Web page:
2014 Top 10 Prospects: Tampa Bay Rays

The strength of the Rays organization is depth. The club lacks a true impact talent at the top of this list, although both Taylor Guerrieri and Hak-Ju Lee have the tools to be outstanding players if they can put injuries behind them.

#1 Jake Odorizzi | 55/MLB (P)

23 29.2 6.67 2.43 32.2 % 3.94 3.89 4.33 0.3 0.3

The Year in Review: Playing for the third organization in his young career, the Illinois native enjoyed his first season with the Rays and made his MLB debut. He appeared in seven games in the Majors and made four starts for Tampa Bay. The young pitcher spent the majority of the year in Triple-A where he struck out 124 batters in 124.1 innings of work.

The Scouting Report: The 32nd overall selection from the 2008 draft, Odorizzi has the ceiling of a No. 3 or 4 starter. He has a solid pitcher’s frame and should provide a healthy number of innings. His stuff is solid and he has a four-pitch repertoire that includes a low-90s fastball, an above-average slider, a curveball and a changeup. He needs to work down in the zone more consistently and his fly-ball tendencies could get the best of him in the Majors.

The Year Ahead: Odorizzi has little reason to return to the minor leagues so he should settle in to the back end of the Rays’ opening day rotation.

The Career Outlook: The young pitcher should produce a solid career as a mid-rotation starter.

#2 Alex Colome | 60/MLB (P)

24 16.0 6.75 5.06 42.9 % 2.25 5.05 4.87 0.1 0.0

The Year in Review: Colome missed the second half of 2013 with an elbow strain. When he was on the mound, though, he was effective in both Triple-A (14 starts) and the Majors (three starts).

The Scouting Report: Colome has a chance to have three average secondary offerings to pair with his mid-90s heat. He throws a slider, curveball and changeup although he needs to become more consistent with the offerings. His control took a step forward in 2013 but he needs to do a better job of keeping the ball down in the zone.

The Year Ahead: After making 28 starts in 2011, Colome has failed to start more than 17 games each of the past two seasons while dealing with injuries. The 2014 season will be an important one for the right-hander; he needs to stay on the mound to both prove he can stay healthy and to further his development. He’ll very likely open the year in Triple-A.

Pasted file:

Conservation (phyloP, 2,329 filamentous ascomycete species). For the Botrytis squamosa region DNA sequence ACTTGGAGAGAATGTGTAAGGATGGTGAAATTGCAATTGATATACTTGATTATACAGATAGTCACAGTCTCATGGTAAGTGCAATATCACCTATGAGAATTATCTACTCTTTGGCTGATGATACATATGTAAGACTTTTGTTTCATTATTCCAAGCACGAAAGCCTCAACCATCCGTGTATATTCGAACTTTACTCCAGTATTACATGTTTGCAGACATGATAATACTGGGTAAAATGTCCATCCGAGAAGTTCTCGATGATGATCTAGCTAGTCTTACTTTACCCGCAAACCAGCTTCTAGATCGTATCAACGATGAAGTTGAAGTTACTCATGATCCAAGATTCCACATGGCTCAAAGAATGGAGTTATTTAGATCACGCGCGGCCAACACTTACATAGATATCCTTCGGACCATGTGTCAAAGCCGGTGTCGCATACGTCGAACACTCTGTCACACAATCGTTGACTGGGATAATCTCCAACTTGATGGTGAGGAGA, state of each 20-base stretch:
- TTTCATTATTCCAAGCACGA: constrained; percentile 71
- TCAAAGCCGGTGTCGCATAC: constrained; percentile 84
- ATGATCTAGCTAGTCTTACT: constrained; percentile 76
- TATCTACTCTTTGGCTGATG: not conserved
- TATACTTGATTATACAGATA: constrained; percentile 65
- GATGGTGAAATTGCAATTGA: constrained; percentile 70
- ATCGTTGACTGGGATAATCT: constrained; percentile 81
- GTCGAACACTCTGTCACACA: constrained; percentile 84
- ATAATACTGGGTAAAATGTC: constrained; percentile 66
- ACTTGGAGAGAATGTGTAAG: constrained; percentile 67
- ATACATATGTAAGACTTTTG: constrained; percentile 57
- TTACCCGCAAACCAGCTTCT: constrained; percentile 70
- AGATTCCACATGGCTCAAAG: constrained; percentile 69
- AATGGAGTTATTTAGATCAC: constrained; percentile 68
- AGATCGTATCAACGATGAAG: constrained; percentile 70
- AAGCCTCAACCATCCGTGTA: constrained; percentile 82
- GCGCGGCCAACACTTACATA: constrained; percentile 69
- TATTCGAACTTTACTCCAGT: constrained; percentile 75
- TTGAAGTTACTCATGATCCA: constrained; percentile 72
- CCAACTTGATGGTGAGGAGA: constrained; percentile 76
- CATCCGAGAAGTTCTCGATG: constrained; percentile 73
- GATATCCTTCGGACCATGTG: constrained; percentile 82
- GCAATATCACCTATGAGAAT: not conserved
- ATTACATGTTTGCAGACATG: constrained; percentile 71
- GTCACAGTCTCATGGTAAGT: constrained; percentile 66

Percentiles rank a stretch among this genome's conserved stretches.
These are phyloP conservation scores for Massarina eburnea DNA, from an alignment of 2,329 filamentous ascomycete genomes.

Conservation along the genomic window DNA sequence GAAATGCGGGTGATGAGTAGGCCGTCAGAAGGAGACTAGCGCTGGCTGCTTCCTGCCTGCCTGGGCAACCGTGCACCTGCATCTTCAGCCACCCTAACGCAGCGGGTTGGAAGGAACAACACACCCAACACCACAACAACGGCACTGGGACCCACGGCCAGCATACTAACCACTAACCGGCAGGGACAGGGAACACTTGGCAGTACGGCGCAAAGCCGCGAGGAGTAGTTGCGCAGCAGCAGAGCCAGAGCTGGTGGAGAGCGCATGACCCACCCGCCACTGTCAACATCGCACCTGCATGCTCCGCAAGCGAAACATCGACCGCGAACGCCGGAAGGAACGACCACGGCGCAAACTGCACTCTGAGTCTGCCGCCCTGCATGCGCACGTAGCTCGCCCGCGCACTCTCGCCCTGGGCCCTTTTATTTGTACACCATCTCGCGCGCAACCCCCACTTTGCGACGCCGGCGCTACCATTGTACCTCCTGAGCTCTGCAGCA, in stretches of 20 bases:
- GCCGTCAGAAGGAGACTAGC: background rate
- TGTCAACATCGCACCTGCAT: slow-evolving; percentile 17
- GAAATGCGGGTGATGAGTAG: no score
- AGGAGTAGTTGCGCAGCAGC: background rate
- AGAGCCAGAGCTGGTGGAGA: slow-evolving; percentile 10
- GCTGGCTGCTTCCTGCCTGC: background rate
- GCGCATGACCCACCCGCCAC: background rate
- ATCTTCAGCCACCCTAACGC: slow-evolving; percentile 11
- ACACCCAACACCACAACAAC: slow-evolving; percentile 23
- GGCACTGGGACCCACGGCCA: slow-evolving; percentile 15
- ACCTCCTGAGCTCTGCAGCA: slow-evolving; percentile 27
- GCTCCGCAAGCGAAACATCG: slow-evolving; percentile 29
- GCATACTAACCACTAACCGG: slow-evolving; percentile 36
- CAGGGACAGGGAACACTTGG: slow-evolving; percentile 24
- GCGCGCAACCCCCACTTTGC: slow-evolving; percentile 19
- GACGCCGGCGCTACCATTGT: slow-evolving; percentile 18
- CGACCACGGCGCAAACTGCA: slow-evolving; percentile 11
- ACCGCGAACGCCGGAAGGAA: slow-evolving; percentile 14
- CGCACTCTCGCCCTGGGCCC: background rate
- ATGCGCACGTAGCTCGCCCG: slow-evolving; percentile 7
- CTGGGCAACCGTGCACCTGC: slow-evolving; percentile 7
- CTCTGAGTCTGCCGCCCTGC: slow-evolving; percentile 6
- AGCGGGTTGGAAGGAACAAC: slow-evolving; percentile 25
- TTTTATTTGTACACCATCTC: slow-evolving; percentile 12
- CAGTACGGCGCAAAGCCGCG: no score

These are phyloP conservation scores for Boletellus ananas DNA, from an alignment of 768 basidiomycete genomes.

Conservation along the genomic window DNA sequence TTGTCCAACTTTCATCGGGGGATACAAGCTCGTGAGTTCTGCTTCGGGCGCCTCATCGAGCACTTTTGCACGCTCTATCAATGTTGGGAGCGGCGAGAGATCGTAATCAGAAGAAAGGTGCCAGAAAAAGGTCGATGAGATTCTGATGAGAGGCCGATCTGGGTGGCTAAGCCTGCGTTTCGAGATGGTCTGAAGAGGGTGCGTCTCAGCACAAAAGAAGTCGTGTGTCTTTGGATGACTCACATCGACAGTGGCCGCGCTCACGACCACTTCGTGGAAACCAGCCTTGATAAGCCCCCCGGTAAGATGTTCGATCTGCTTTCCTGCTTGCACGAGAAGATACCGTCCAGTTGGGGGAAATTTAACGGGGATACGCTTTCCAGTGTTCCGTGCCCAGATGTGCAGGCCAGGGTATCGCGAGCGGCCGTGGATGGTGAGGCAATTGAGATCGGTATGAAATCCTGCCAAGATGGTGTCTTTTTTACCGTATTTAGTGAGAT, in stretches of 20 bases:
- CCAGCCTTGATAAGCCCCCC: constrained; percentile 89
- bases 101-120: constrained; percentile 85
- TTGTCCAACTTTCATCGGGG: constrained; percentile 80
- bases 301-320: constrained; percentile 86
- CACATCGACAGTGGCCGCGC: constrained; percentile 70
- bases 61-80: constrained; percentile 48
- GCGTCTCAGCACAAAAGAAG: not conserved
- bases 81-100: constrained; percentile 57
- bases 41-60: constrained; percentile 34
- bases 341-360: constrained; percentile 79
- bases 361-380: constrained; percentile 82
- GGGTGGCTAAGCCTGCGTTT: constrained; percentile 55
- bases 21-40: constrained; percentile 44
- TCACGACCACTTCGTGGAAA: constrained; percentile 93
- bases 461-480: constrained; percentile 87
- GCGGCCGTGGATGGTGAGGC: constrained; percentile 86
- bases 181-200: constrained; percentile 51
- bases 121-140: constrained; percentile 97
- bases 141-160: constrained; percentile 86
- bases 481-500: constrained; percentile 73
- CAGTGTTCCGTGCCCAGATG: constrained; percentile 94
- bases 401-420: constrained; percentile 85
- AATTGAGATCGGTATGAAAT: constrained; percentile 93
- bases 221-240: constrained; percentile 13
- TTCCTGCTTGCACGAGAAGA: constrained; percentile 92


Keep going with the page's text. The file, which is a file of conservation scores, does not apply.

The Career Outlook: If he can shake the injury bug, Colome has the talent to be a No. 2 or 3 starter at the big league level. If his body cannot hold up to the rigors of starting, he could develop into a high-leverage reliever.

#3 Enny Romero | 60/AAA (P)

22 4.2 0.00 7.71 64.3 % 0.00 5.62 6.79 0.3 0.0

The Year in Review: Romero spent the bulk of 2013 in Double-A where he showed excellent stuff but struggled with his command and control — as witnessed by his 75 walks in 148.1 innings of work. When he found the plate, the southpaw was difficult to hit and he allowed just 110 hits, although he needs to cut down on the fly balls and work down in the zone more consistently. He also made one start in Triple-A and one in the Majors.

The Scouting Report: The fly-ball pitcher needs to improve both his command and his control if he’s going to realize his full potential. The lefty shows good velocity in the low 90s and the fastball can even touch the mid 90s. His curveball has potential but the changeup still needs a fair bit of work. Although he can fire some heat, Romero is still learning how to “pitch.”

The Year Ahead: Romero will likely open 2014 back in Triple-A where he’ll work on polishing both his command and control. He could become big-league relevant in the second half of the year.

The Career Outlook: Romero has the talent necessary to develop into a No. 3 starter and he could develop into an innings-eating workhorse. However, if he can’t improve his command and control, as well as further develop his secondary stuff, he could end up in the bullpen.

#4 Taylor Guerrieri | 60/A- (P)

20 14 14 67.0 54 5 6.85 1.61 2.01 3.63

The Year in Review: Guerrieri’s first full pro season started off very well and he was dominating Low-A ball before he blew out his elbow and required Tommy John surgery. He was also levied a 50-game suspension for recreational drug use. When on the mound, the right-hander missed bats and opponents struggled to put the ball in the air against him.

The Scouting Report: When healthy, Guerrieri flashes very good stuff. His fastball works in the low-to-mid 90s and he also flashes a plus curveball, although it can be inconsistent. The changeup should be at least an average offering for him, if not better. Guerrieri has an athletic frame and repeats his delivery.

The Year Ahead: Guerrieri, 21, probably won’t pitch a competitive game in 2014 while he rehabs from surgery. However, he should be ready to go at the beginning of 2015.